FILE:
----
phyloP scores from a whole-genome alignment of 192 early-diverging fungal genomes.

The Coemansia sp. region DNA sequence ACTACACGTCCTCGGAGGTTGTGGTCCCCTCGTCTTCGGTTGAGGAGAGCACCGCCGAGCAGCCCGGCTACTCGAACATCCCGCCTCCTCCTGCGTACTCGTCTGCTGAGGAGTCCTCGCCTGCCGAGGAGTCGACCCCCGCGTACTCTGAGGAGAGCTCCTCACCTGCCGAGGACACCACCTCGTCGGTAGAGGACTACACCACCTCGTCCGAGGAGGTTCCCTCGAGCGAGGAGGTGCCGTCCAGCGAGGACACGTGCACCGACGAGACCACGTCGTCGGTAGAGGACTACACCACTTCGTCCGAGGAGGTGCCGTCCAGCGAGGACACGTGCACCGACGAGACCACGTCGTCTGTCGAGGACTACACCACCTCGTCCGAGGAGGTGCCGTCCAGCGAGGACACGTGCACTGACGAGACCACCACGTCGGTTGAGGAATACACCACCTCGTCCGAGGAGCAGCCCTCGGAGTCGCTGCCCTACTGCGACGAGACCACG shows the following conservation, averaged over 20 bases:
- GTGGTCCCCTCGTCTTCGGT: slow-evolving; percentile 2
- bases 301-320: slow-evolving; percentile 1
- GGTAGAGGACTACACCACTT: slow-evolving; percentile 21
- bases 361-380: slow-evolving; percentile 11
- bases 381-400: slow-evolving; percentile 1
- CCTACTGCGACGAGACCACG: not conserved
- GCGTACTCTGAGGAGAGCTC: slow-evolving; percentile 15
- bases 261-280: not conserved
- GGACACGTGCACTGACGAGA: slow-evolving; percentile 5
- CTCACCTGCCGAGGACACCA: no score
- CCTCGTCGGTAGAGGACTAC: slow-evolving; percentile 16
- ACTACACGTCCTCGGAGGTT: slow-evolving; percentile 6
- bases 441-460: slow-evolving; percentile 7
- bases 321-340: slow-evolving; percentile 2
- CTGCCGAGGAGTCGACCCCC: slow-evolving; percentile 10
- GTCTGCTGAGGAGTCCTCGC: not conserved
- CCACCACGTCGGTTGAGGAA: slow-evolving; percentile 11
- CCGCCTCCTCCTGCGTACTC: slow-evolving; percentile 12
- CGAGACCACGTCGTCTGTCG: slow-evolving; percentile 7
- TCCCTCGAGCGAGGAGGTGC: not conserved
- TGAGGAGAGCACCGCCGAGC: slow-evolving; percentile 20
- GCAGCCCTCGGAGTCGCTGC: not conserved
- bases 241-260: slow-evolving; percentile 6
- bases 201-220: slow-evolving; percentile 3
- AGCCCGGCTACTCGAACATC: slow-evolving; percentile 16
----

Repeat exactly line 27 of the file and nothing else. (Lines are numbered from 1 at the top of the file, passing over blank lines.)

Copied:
- AGCCCGGCTACTCGAACATC: slow-evolving; percentile 16